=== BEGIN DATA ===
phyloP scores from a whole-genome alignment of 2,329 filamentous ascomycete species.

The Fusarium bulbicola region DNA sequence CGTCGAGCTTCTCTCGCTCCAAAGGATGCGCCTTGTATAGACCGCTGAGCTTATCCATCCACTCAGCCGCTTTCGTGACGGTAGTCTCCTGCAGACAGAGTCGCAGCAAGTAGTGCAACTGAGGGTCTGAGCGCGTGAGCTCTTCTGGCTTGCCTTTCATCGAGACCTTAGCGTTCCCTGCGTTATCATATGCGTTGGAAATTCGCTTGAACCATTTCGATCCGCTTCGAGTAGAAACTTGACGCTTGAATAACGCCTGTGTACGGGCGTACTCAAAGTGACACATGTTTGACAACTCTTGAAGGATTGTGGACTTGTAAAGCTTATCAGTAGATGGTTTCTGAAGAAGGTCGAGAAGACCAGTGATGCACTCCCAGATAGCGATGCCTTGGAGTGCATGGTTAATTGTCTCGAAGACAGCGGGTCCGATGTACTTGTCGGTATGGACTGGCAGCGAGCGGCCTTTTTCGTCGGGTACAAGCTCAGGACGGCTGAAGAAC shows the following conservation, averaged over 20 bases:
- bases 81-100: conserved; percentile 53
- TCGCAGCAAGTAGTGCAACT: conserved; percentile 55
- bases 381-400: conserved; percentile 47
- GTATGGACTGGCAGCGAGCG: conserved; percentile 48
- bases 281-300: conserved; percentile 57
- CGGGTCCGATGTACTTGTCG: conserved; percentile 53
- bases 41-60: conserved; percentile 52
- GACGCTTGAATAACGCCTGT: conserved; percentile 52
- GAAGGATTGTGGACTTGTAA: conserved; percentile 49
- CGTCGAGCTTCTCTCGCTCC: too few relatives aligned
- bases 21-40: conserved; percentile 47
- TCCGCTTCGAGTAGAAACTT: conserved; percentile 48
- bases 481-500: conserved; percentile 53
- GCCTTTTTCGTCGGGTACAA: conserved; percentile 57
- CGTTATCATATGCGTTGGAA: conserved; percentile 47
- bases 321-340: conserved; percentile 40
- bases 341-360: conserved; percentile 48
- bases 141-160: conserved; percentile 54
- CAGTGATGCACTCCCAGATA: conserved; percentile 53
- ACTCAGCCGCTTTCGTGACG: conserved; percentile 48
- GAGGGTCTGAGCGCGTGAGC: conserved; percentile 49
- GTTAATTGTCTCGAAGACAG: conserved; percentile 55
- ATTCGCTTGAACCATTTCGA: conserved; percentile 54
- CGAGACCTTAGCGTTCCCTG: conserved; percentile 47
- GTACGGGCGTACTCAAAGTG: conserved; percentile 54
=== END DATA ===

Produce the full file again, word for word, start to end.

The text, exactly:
phyloP scores from a whole-genome alignment of 2,329 filamentous ascomycete species.

The Fusarium bulbicola region DNA sequence CGTCGAGCTTCTCTCGCTCCAAAGGATGCGCCTTGTATAGACCGCTGAGCTTATCCATCCACTCAGCCGCTTTCGTGACGGTAGTCTCCTGCAGACAGAGTCGCAGCAAGTAGTGCAACTGAGGGTCTGAGCGCGTGAGCTCTTCTGGCTTGCCTTTCATCGAGACCTTAGCGTTCCCTGCGTTATCATATGCGTTGGAAATTCGCTTGAACCATTTCGATCCGCTTCGAGTAGAAACTTGACGCTTGAATAACGCCTGTGTACGGGCGTACTCAAAGTGACACATGTTTGACAACTCTTGAAGGATTGTGGACTTGTAAAGCTTATCAGTAGATGGTTTCTGAAGAAGGTCGAGAAGACCAGTGATGCACTCCCAGATAGCGATGCCTTGGAGTGCATGGTTAATTGTCTCGAAGACAGCGGGTCCGATGTACTTGTCGGTATGGACTGGCAGCGAGCGGCCTTTTTCGTCGGGTACAAGCTCAGGACGGCTGAAGAAC shows the following conservation, averaged over 20 bases:
- bases 81-100: conserved; percentile 53
- TCGCAGCAAGTAGTGCAACT: conserved; percentile 55
- bases 381-400: conserved; percentile 47
- GTATGGACTGGCAGCGAGCG: conserved; percentile 48
- bases 281-300: conserved; percentile 57
- CGGGTCCGATGTACTTGTCG: conserved; percentile 53
- bases 41-60: conserved; percentile 52
- GACGCTTGAATAACGCCTGT: conserved; percentile 52
- GAAGGATTGTGGACTTGTAA: conserved; percentile 49
- CGTCGAGCTTCTCTCGCTCC: too few relatives aligned
- bases 21-40: conserved; percentile 47
- TCCGCTTCGAGTAGAAACTT: conserved; percentile 48
- bases 481-500: conserved; percentile 53
- GCCTTTTTCGTCGGGTACAA: conserved; percentile 57
- CGTTATCATATGCGTTGGAA: conserved; percentile 47
- bases 321-340: conserved; percentile 40
- bases 341-360: conserved; percentile 48
- bases 141-160: conserved; percentile 54
- CAGTGATGCACTCCCAGATA: conserved; percentile 53
- ACTCAGCCGCTTTCGTGACG: conserved; percentile 48
- GAGGGTCTGAGCGCGTGAGC: conserved; percentile 49
- GTTAATTGTCTCGAAGACAG: conserved; percentile 55
- ATTCGCTTGAACCATTTCGA: conserved; percentile 54
- CGAGACCTTAGCGTTCCCTG: conserved; percentile 47
- GTACGGGCGTACTCAAAGTG: conserved; percentile 54